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Best Hong Kong Beaches: Repulse Bay

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High-rise apartment buildings overlooking Repulse Bay on Hong Kong Island. Photo Credit: Accidental Travel Writer.

Mini Guide [Second in a Series]

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The beach at Repulse Bay is Hong Kong’s most popular beach. With the widest stretch of sand and lots of shade trees, it is one of the SAR’s most accessible beaches, and its facilities are by far the most comprehensive.

With 263 islands and 733 kilometres of coastline, Hong Kong – not surprisingly – has countless bays and numerous beaches.

The waters at all but one of Hong Kong’s beaches are calm, and breakers are rare, which makes them suitable to swimming.

About half of the beaches suitable for swimming are accessible by land. They have changing facilities and showers as well as rafts you can swim out to, sunbathe on, and dive off of. Life guards are on duty during Hong Kong’s lengthy swimming season. 

Click here for an in-depth introduction to Hong Kong beaches>>

Trivia

Repulse Bay developed into a beach resort in the second decade of the last century. A bus route linking Repulse Bay with Central was one of the first bus routes to be established in what was then a British Crown Colony.

The No. 6 bus continues to ferry sun and surf seekers to and from the bay's sandy shores to this very day.

Repulse Bay Hotel

Built in 1920, The Repulse Bay Hotel played host to countless celebrities over the year. Hollywood movie stars, European royalty, and world famous writers all stayed in the hotel's rooms and suites over the decade.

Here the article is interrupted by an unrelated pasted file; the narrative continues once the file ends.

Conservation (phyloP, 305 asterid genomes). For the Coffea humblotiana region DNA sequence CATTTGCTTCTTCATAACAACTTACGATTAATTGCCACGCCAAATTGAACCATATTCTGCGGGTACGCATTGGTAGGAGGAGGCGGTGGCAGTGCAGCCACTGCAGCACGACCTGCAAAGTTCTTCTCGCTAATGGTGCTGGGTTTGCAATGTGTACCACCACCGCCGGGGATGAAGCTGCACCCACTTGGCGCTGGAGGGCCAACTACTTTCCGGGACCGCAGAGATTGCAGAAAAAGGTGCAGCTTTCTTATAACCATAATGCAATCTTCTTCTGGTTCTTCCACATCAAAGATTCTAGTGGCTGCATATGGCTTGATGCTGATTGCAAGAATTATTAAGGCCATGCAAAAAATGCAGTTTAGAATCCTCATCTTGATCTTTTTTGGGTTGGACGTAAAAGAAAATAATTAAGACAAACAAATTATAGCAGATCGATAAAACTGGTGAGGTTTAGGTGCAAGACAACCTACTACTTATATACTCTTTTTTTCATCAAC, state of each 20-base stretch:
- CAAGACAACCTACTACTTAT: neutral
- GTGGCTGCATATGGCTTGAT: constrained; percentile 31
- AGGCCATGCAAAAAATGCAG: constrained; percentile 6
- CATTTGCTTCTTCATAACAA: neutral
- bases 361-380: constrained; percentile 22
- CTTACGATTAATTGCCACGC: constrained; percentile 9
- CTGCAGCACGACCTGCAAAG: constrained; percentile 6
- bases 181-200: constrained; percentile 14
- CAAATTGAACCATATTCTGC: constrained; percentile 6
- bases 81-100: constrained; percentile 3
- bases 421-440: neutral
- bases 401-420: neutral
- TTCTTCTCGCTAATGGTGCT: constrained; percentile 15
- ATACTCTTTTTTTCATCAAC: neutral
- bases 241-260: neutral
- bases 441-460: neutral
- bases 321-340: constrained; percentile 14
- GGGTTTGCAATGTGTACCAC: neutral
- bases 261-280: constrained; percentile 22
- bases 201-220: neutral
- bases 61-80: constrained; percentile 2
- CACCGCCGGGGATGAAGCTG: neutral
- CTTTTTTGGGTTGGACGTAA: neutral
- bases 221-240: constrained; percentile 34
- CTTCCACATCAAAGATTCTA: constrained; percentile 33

Not surprisingly, the hotel served as a hospital during World War II. By the 1970s, however, the stucco-clad hostelry l was pretty much the worse for wear. Real estate developers wanted to tear down the ageing edifice to make room for a massive residential block overlooking the South China Sea.

Hong Kong’s avaricious business tycoons are used to getting their way so when the government balked at this ambitious plans, they went ahead and tore down the hotel anyway.

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In a rare display of defiance, the government ordered that the residential development could go forward only if the developers rebuilt the hotel.

The building was only partially rebuilt and now houses food and beverage outlets as well as several retail boutiques. There are no hotel rooms.